Piel Island – a tiny island in Cumbria off the coast of Barrow-in-Furness – is looking for a new ruler. For reasons that have become slightly hazy, the licensee of the Ship Inn, Piel’s only pub, is crowned the King or Queen of Piel.
The ‘coronation’ ceremony involves sitting on a throne and having beer poured over their head.
Piel is a tidal island, and can be reached by ferry from Roa (at times).
At low tide, it’s possible to walk across the sands (careful now).
For a small island, it punches above its weight with one substantial ruined castle, one thriving pub and one row of very solid-looking houses.
When we visited, there was a great display in the Ship Inn, full of historical artefacts.
If you like to get away from it all, it might be worth a shot.
I took advantage of the sunny weather to go somewhere I haven’t been before – a trip on the Renfrew-Yoker Ferry. This is the only regular ferry that I know of still running in Glasgow, since the Govan Ferry has been off for the last couple of years.
This crossing has been in operation over a hundred years, in one form or another. The old Renfrew Ferry is now an entertainment venue in Glasgow city centre. The current ferry is for foot passengers and cycles only, and runs on demand between Renfrew and Yoker. The ferry is operated by ClydeLink – check for updates on Twitter @RenfrewFerry.
The ferryman said they have lost 90% of their business over the festive season and have had to implement the first price rise in 10 years. A single journey now costs £2.50 (was £2) – cash only.
The crossing only takes a few minutes. Not the most scenic, it has to be said, but there is a great moment in the middle where you can look right up and down the Clyde. For a city that’s so connected to its river, it’s actually quite hard to get on it (unless you join a rowing club).
Any trip to Yoker is accompanied by the spirit of Limmy’s DeeDee, who now has a cafe named after him on Dumbarton Road.
It was built around the same time as St Bride’s in East Kilbride, another huge brick box designed by GKC. St Patrick’s is not quite as ornate as St Bride’s (although it’s strange to describe either building as ornate) but it is still striking.
The use of windows and roof lights to let in the light in interesting ways is one of its best features.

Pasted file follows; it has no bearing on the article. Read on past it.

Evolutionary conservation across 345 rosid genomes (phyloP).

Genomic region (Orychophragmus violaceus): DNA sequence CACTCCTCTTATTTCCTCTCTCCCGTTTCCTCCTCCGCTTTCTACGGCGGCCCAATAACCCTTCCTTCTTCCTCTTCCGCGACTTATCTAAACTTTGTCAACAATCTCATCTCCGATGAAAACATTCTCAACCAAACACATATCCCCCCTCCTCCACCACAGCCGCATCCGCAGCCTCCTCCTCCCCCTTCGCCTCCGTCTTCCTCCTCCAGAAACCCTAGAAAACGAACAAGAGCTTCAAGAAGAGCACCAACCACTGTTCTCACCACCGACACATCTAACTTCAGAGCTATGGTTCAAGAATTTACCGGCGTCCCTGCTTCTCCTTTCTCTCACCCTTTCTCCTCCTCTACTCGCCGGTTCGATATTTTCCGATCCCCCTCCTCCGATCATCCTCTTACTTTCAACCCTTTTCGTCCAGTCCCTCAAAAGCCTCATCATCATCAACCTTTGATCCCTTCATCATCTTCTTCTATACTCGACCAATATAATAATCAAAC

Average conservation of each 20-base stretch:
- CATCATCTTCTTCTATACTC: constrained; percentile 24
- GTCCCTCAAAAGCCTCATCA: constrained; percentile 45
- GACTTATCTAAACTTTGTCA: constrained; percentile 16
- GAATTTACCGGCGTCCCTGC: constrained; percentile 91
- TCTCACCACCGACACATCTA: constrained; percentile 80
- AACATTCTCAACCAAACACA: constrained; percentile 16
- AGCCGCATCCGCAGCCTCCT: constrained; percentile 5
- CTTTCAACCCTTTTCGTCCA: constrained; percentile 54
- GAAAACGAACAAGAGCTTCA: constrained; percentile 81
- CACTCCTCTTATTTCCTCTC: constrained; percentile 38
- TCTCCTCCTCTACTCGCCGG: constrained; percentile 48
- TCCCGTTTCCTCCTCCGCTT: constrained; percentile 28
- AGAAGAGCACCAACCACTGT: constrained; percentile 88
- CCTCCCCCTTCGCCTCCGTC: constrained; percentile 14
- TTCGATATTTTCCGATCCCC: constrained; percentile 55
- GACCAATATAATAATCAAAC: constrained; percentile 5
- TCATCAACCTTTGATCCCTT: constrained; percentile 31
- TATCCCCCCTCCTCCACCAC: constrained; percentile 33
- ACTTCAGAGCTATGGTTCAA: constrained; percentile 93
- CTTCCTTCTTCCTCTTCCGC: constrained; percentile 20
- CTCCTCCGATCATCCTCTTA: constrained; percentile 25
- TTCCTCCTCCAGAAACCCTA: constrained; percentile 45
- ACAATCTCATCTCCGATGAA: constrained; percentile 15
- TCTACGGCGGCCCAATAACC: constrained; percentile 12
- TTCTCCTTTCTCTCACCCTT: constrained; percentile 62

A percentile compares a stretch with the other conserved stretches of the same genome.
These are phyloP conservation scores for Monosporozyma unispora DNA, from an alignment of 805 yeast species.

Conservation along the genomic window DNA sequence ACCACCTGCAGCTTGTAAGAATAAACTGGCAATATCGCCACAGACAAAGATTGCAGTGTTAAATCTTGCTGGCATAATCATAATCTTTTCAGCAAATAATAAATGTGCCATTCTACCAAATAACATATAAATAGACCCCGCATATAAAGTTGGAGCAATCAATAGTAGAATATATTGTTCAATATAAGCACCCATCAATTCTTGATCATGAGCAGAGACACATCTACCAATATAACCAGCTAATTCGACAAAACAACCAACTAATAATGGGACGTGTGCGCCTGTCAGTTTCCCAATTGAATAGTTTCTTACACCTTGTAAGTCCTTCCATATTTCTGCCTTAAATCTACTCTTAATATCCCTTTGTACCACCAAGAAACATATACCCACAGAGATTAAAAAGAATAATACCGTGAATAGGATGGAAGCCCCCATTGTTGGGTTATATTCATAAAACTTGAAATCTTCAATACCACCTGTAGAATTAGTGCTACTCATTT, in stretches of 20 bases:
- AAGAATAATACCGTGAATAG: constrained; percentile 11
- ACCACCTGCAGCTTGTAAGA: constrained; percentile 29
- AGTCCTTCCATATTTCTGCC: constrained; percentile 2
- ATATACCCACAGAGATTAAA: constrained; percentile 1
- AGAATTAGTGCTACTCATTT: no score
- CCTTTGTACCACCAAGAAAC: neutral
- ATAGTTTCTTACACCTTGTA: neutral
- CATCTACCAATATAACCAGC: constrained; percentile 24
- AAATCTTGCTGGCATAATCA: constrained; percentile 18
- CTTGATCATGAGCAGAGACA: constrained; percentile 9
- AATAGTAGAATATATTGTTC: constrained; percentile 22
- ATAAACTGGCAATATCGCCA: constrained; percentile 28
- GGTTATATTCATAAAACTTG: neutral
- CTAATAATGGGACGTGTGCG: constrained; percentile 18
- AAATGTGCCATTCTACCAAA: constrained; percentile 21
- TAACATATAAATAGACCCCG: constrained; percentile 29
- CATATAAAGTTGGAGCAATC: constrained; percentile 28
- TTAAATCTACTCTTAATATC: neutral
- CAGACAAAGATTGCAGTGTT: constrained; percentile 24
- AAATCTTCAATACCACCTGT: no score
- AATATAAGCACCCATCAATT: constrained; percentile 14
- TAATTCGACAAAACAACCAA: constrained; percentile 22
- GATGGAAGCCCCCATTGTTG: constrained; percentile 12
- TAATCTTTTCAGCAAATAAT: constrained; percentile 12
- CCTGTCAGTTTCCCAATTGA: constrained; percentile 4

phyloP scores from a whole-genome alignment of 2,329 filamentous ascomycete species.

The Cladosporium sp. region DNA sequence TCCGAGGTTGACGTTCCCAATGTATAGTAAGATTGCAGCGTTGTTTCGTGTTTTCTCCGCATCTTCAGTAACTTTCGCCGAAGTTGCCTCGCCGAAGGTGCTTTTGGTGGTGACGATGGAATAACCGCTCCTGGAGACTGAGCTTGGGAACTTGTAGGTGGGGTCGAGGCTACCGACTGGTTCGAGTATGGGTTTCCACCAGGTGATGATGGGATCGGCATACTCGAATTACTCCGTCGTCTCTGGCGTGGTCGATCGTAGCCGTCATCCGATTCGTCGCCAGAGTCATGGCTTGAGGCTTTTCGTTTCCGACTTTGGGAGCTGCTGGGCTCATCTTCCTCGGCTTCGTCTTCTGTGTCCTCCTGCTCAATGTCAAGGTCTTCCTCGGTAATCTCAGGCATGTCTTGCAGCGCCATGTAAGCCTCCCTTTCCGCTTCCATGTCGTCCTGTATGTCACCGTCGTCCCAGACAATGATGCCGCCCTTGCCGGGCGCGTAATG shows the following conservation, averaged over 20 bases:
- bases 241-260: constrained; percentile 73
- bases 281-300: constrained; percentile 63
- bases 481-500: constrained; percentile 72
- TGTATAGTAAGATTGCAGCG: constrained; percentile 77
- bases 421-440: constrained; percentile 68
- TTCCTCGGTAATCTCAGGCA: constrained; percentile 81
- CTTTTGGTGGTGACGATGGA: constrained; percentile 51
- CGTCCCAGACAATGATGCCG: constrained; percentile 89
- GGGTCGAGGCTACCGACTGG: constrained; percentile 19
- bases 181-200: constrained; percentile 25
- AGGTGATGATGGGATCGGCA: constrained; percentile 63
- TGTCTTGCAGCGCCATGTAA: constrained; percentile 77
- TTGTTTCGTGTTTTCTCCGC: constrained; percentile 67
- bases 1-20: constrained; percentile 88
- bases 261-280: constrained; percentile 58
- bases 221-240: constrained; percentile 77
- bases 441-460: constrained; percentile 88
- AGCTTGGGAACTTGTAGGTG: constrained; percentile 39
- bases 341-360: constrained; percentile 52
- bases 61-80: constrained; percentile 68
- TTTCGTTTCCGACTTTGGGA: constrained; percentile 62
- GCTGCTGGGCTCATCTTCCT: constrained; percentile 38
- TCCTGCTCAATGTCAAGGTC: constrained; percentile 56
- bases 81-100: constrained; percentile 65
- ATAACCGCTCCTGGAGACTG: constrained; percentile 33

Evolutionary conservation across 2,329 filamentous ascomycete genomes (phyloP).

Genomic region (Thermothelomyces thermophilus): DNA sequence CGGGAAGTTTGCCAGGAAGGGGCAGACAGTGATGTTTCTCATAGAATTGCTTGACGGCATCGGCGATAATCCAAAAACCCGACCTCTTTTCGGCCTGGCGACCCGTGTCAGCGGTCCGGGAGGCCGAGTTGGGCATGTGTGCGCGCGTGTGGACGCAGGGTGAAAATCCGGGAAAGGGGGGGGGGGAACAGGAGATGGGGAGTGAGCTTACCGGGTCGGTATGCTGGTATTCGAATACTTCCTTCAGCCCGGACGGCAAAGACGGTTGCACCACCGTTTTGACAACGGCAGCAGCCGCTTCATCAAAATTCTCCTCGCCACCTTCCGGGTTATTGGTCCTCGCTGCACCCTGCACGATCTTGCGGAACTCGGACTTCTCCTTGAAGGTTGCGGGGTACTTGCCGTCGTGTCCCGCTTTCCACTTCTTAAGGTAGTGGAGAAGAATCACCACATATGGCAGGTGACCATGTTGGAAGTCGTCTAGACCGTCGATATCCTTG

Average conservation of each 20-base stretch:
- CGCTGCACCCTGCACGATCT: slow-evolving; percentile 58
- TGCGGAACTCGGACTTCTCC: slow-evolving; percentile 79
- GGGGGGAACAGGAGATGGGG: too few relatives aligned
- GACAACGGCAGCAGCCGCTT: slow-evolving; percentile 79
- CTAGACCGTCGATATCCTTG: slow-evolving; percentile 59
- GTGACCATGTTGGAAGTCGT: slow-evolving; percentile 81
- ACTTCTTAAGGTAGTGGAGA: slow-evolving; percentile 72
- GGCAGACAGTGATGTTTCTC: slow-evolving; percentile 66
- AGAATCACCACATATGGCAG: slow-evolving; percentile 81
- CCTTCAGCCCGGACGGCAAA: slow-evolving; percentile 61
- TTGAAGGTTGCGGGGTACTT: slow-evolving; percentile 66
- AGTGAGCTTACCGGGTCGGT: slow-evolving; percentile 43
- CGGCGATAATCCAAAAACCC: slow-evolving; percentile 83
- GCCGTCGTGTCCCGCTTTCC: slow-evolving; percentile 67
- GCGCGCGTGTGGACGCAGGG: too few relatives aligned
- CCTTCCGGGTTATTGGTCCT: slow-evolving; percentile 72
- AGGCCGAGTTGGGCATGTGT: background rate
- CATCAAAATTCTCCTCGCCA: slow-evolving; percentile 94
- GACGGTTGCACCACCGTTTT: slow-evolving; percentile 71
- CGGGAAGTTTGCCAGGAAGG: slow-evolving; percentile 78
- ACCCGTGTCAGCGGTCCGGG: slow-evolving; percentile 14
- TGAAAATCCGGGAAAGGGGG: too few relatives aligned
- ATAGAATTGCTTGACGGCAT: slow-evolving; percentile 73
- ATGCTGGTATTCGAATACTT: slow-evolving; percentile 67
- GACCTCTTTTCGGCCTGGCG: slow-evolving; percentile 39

There is a very good paper on the history of St Patrick’s and development of other Gillespie, Kidd and Coia buildings on the St Patrick’s website (PDF).
The church and GKC buildings are feted in the architectural world. The paper (PDF) balances this with tales of leaky roofs and drafts that would knock old ladies off their feet.
Thankfully St Patrick’s has been carefully looked after and is a remarkable church to visit.
Thought I would squeeze in another island while the weather is still decent. Off to Rothesay we go.
Rothesay is the main town on the Isle of Bute. It is easy to get there from Glasgow by train and as a bonus, you get to go through Wemyss* Bay Station, one of the most beautiful railway stations in the UK.
Get off the train and go down the adjoining walkway to get the ferry (operated by CalMac). The scenic crossing through the First of Clyde takes around 35 minutes.
Bute is one of the easiest islands to visit, because it’s so accessible. Get off the ferry and you’re right in the centre of Rothesay. The Esplanade has a lovely vintage seaside feel.
There are all kinds of shops and odd things to look at. Sadly, Zavaroni’s, home of the Top Hat (an ice cream cone with a Tunnock’s snowball squashed into it), and the Victorian toilets were both closed.
This little gem was still open – I was taking a picture of the shopfront, thinking it had long closed, when the owner came back from lunch and gave me a wee look inside. He said he’ll be closing up at the end of the year.
How can you compete with young guns like Wesley Snips?
After that it was time to head home again, with a beautiful view of all the Victorian villas along the shore and a plan to see more of Bute on my next visit.
They were a while ago now, but what I did on my summer holidays was go to Oban (a town on the west coast of Scotland) with the goal of getting to as many Scottish islands as possible. Getting to, and staying on the islands has been pretty challenging this year – getting to the big islands was pretty much out of the question, but there are lots of small ones that are easily reachable from Oban or nearby.
Number 1: Easdale Island
Easdale is one of my favourite places on Earth. Home to the World Stone Skimming Championships, it is relatively easy to get to, and can be walked round in a day, or an afternoon depending on how much you want to see.
It is one of the Slate Islands – a chain of small islands in the Inner Hebrides, and is pitted with deep pools made from disused slate quarries.
The island is car-free – residents have wheelbarrows instead.
The small 10-people ferry runs regularly from Ellanabeich, which is also a pretty wee place.
The crossing takes about 5 minutes, and it is not possible to book it (there’s usually no need).
For the last few months (actually, more like years) I’ve been sorting through 18 years of digital photos scattered over hard disks, HD cards and even floppy disks. I almost lost them all once, and after that I decided it was time to make something a bit more permanent, for my own records if nothing else.
So here is Beside The Seaside – book one in what will be a series of photobooks, self-published in very small editions. Featuring 60 full colour photos of the British seaside, it is a neat and sturdy A5 softcover book.
You too can have a copy, if you so desire. The price of £8 includes UK Postage and Packaging (Royal Mail second class). If you’d like the book signed or dedicated to someone please add a note during checkout.